The U.S. Justice Department and the FBI were granted unprecedented authority this week to seize control over a criminal botnet that enslaved millions of computers and to use that power to disable the malicious software on infected PCs.
The target of the takedown was “Coreflood,” an infamous botnet that emerged almost a decade ago as a high-powered virtual weapon designed to knock targeted Web sites offline. Over the years, the crooks running the botnet began to use it to defraud owners of the victim PCs by stealing bank account information and draining balances.
Coreflood has morphed into a menacing crime machine since its emergence in 2002. As I noted in a 2008 story for The Washington Post, this is the same botnet that was used to steal more than $90,000 from Joe Lopez in 2005, kicking off the first of many high profile lawsuits that would be brought against banks by victims of commercial account takeovers. According to the Justice Department, Coreflood also was implicated in the theft of $241,866 from a defense contractor in Tennessee; $115,771 from a real estate company in Michigan; and $151,201 from an investment firm in North Carolina.
By 2008, Coreflood had infected some 378,000 PCs, including computers at hospitals and government agencies. According to research done by Joe Stewart, senior malware researcher for Dell SecureWorks, the thieves in charge of Coreflood had stolen more than 500 gigabytes of banking credentials and other sensitive data, enough data to fill 500 pickup trucks if printed on paper.
On April 11, 2011, the U.S. Attorney’s Office for the District of Connecticut filed a civil complaint against 13 unknown (“John Doe”) defendants responsible for running Coreflood, and was granted authority to seize 29 domain names used to control the daily operations of the botnet. The government also was awarded a temporary restraining order (TRO) allowing it to send individual PCs infected with Coreflood a command telling the machines to stop the bot software from running.
The government was able to do this because it also won the right to have the Coreflood control servers redirected to networks run by the nonprofit Internet Systems Consortium (ISC). When bots reported to the control servers – as they were programmed to do periodically – the ISC servers would reply with commands telling the bot program to quit.
ISC President Barry Greene said the government was wary of removing the bot software from infected machines.
“They didn’t want to do the uninstall, just exit,” Greene said. “Baby steps. But this was significant for the DOJ to be able to do this. People have been saying we should be able to do this for a long time, and nobody has done what we’re doing until now.”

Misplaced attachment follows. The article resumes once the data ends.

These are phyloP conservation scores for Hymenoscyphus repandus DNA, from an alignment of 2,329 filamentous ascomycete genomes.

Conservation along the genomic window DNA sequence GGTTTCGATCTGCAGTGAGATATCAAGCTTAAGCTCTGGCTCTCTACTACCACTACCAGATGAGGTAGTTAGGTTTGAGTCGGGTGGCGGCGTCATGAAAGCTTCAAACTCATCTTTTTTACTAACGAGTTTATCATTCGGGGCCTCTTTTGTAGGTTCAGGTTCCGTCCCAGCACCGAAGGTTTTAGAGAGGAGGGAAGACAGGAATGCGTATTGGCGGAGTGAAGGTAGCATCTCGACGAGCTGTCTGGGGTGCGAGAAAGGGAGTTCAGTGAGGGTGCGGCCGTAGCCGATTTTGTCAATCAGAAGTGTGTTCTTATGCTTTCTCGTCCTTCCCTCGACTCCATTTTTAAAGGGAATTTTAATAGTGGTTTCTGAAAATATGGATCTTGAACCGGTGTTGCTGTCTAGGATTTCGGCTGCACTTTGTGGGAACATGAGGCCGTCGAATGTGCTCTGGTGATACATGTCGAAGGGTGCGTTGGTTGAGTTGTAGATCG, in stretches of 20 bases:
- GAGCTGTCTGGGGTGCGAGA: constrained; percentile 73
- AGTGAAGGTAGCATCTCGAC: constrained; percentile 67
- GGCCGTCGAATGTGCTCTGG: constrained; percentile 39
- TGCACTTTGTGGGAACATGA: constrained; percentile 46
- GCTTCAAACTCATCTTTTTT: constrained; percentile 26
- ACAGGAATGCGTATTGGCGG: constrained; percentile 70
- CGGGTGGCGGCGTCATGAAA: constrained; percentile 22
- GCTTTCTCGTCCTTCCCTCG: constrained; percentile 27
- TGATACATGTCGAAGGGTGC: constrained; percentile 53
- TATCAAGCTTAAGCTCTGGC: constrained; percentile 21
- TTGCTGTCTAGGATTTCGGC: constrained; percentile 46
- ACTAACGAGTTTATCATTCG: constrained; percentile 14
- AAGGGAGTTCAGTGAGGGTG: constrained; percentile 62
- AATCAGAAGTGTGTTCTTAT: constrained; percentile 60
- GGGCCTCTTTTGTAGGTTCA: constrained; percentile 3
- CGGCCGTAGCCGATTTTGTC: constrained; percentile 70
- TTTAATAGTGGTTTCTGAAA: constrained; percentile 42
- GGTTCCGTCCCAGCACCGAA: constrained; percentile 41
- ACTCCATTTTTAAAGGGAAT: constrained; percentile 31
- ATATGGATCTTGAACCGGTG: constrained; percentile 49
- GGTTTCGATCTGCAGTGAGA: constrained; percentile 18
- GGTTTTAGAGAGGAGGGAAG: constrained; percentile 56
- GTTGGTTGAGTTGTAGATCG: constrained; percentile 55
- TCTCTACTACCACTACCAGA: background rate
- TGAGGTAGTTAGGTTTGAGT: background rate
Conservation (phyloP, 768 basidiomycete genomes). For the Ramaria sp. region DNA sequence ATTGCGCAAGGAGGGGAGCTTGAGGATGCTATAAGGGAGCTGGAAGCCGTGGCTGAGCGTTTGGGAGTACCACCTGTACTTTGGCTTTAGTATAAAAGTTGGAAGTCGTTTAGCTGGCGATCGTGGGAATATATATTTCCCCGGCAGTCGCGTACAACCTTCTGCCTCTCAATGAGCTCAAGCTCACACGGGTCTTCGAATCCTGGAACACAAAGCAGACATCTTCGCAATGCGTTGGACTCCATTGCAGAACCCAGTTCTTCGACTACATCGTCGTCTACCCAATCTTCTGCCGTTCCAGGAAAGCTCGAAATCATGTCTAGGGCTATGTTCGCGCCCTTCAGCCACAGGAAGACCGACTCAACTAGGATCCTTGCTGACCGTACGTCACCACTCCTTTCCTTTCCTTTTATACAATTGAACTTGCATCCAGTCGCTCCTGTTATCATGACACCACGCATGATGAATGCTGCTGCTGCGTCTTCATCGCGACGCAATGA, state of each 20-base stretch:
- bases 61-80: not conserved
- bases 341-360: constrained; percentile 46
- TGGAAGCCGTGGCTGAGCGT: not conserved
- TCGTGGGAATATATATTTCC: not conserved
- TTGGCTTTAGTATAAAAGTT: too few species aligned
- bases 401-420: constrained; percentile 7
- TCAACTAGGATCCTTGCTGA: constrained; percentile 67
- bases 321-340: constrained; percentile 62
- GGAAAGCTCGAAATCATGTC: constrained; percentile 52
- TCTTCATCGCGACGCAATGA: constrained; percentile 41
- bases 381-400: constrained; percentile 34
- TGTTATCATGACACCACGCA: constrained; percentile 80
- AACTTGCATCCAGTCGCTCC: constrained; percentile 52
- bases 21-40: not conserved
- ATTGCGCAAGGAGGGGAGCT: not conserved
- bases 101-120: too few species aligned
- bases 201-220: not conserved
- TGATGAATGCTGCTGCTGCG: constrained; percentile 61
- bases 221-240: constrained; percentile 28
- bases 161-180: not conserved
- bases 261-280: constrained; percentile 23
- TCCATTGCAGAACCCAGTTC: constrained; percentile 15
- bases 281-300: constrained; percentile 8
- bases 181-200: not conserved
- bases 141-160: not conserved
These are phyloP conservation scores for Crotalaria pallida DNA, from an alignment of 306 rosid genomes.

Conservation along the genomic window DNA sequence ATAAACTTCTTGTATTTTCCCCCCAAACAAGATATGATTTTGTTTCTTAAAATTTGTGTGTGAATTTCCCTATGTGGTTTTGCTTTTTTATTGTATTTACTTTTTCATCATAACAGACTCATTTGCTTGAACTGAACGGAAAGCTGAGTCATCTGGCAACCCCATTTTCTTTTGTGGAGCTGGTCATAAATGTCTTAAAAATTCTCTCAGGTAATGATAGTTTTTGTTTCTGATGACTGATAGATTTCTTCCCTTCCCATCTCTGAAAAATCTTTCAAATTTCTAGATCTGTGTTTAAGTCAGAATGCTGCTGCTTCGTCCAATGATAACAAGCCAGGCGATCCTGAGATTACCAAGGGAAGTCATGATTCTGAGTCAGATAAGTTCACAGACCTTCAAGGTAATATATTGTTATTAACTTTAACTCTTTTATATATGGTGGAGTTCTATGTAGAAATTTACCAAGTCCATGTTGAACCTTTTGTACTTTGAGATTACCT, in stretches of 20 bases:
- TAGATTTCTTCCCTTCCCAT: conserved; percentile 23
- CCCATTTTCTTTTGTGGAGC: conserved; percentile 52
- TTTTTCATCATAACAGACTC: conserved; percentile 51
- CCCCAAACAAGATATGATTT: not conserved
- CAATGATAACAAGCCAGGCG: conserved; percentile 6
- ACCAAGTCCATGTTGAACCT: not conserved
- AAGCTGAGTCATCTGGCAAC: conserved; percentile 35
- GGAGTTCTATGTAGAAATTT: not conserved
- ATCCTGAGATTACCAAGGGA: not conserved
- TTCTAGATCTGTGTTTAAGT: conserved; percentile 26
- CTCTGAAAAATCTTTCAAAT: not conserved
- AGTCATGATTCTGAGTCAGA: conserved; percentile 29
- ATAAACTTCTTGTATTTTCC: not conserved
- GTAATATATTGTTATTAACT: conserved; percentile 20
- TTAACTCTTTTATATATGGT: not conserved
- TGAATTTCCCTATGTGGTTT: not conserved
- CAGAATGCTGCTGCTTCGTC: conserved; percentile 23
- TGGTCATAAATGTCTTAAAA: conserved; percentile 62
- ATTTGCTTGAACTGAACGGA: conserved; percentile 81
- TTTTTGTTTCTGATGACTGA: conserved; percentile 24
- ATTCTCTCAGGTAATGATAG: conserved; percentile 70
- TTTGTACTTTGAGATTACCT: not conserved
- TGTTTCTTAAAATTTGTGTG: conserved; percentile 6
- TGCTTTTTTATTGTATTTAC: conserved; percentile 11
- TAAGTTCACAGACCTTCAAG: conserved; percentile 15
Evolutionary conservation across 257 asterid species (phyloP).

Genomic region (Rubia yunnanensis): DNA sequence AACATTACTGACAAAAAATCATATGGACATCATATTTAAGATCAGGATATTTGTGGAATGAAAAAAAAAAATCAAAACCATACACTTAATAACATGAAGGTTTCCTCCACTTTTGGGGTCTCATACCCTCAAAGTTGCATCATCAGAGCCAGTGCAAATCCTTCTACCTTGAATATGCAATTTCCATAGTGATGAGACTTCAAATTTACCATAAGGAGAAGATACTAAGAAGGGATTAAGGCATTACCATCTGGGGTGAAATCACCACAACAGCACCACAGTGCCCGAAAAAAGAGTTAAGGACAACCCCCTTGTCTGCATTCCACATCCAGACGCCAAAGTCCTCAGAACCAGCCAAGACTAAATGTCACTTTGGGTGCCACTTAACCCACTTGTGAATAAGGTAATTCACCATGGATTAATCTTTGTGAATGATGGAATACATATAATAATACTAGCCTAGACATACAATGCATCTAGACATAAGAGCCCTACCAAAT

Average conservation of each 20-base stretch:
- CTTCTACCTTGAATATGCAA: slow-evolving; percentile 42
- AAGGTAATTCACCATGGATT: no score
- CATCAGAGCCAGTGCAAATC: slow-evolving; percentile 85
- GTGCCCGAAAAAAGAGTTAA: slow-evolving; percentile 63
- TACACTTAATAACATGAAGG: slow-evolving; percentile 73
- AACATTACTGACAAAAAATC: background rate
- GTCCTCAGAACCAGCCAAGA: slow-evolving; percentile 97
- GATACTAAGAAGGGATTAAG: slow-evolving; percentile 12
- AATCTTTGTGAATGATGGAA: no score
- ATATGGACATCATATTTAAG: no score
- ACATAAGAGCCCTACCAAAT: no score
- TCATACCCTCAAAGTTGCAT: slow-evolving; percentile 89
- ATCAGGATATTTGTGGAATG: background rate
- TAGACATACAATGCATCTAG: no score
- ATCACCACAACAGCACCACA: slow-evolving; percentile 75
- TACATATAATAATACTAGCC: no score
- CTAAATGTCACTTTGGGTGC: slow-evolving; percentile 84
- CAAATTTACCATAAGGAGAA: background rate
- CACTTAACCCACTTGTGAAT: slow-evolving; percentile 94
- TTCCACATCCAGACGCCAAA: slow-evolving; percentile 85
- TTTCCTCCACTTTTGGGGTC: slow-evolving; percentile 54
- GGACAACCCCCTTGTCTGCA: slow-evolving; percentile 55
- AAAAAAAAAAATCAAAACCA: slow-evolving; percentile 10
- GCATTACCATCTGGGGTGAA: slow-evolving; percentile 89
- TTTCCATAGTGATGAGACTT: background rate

No U.S. law enforcement authority has ever sought to commandeer a botnet using such an approach. Last year, Dutch authorities took down the Bredolab botnet using a similar method that directed affected users to a Web page warning of the infection. Last month, Microsoft took down the Rustock spam botnet by convincing a court to grant it control over both the botnet’s control domains and the hard drives used by those control servers.
Andrew Fried, a botnet expert who runs Deteque, a security consultancy in Alexandria, Va., said the action was a long time coming, but he applauded the feds for making it happen. “We finally saw exactly how effective law enforcement and our judicial system can be when they attack problems using strategic rather than political methods,” Fried said.
Greene said the job now falls to ISPs, security firms, and Microsoft to help clean up the pool of PCs that remain infected with Coreflood. Microsoft this week shipped an update to remove Coreflood from Windows machines of users who take advantage of the Malicious Software Removal Tool, an anti-malware tool offered through Windows Updates and Automatic Update that looks for and removes many families of infectious software.
Some readers may be alarmed by this news because they are wary of any government actions that involve access to individual computers. Wired.com’s Kim Zetter writes that the Electronic Frontier Foundation is uneasy with the government’s move, which called it “an extremely sketchy action to take.” However, as noted cybercrime expert Gary Warner points out in his blog, the government is offering computer users affected by the this week’s takedown the option to “opt out” of the terms of the temporary restraining order.
“The Department of Justice and FBI, working with Internet service providers around the country, are committed to identifying and notifying as many innocent victims as possible who have been infected with Coreflood, in order to avoid or minimize future fraud losses and identity theft resulting from Coreflood,” the FBI’s press release states. “Identified owners of infected computers will also be told how to ‘opt out’ from the TRO, if for some reason they want to keep Coreflood running on their computers.”